Their neighbours Scott Lawrence and Jessica Parker moved out of their house in Twickenham, west London (pictured) over the row and set up elsewhere in the capital 

Their neighbours Scott Lawrence and Jessica Parker moved out of their house in Twickenham, west London (pictured) over the row and set up elsewhere in the capital 

Mrs Hons claims Ms Parker was enjoying the confrontation and ‘smiling’ because one of her dogs was barking at her, but the complainant says her dog was agitated by the deliberate moped revving.

The defendant recorded the incident, which was played to the jury, who heard Mr Lawrence shout: ‘You and your husband are freaks. We know you have eight or nine cameras.’

Mrs Hons claims Jessica told the dog: ‘Get her,’ and the jury were shown a doorstep confrontation the defendants filmed, while pointing their phone at Mr Lawrence.

He can be heard saying: ‘Call the police you voyeuristic p*****. You two have done nothing but harass me for the last six months while I’m walking my dogs.

‘The pair of you are f****** idiots.’

Mr Hons told the jury loud weekend parties began taking place in late 2015. ‘We could hear the music through the walls up until two or three am.

‘I complained, but I found them quite aggressive so reported the noise to their landlord. 

‘The parties stopped, but then they started throwing things at the walls and there was loud banging of doors up to midnight.

‘There was also six weeks of continuous drilling. You could feel the vibration through the wall. It was getting very annoying.’

Describing the smell, Mr Hons (pictured with his wife Sylvia outside court as he arrived for trial) told the jury: 'Your home is full of this bad smell, in the curtains, in your clothes, all over the place. 'It was very intense, foul meat, rotten meat. I am quite sensitive on taste and smell, it is a big part of my job. 'We called the police every time that happened. Every time it occurred.'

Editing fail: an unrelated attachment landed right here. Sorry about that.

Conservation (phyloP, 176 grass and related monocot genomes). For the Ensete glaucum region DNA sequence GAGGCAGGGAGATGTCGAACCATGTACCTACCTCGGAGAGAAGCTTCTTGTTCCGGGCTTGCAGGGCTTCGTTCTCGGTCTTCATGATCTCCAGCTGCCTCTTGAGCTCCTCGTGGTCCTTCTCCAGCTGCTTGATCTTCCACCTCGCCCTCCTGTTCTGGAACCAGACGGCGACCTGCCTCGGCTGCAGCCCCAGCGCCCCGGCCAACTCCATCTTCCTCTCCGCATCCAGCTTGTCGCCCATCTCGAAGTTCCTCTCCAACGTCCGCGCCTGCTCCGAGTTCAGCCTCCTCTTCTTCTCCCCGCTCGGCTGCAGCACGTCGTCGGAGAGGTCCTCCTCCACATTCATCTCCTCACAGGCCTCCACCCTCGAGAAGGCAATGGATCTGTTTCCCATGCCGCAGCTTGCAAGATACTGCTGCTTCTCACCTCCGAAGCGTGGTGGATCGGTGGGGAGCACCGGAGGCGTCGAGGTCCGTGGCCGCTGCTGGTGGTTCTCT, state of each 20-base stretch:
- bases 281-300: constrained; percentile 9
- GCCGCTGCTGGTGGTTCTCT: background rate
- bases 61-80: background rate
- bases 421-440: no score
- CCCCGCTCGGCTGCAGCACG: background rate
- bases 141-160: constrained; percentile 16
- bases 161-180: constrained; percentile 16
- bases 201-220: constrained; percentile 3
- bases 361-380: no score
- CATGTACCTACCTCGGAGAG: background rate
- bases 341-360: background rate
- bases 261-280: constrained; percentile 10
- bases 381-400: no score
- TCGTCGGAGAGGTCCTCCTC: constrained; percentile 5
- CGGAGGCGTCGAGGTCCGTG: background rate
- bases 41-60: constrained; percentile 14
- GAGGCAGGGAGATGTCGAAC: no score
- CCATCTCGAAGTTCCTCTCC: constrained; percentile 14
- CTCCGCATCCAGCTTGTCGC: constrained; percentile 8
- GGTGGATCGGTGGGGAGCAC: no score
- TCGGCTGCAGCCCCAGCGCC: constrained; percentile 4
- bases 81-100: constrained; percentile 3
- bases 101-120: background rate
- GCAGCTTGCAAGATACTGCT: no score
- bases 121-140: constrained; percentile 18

Describing the smell, Mr Hons (pictured with his wife Sylvia outside court as he arrived for trial) told the jury: ‘Your home is full of this bad smell, in the curtains, in your clothes, all over the place. ‘It was very intense, foul meat, rotten meat. I am quite sensitive on taste and smell, it is a big part of my job. ‘We called the police every time that happened. Every time it occurred.’

Mr Hons told the jury he and his wife reported his neighbours to Richmond-upon-Thames’s Environmental Health department because of the constant noise.

He denied ‘laughing and abusing’ his neighbours as they walked past, giving them ‘the finger’ and damaging one of their vehicles.

Mr Hons insisted he would go out of his way to avoid confrontation in the street: ‘I would go behind a bush or a car to avoid contact with Mr Lawrence.

‘By that stage I was in a kind of fear and anxious about him. My cameras were to monitor and prevent an incident because I did not know how far it would go.

‘He once said: ‘I’m going to get you, I’m going to slap you.’ He was very aggressive.

‘I was shocked. We never gave him a reason to do that. I feared for the safety of myself, my wife, my house and my cat.

‘It was frustrating that the police really didn’t do anything to resolve this situation.’

The trial continues.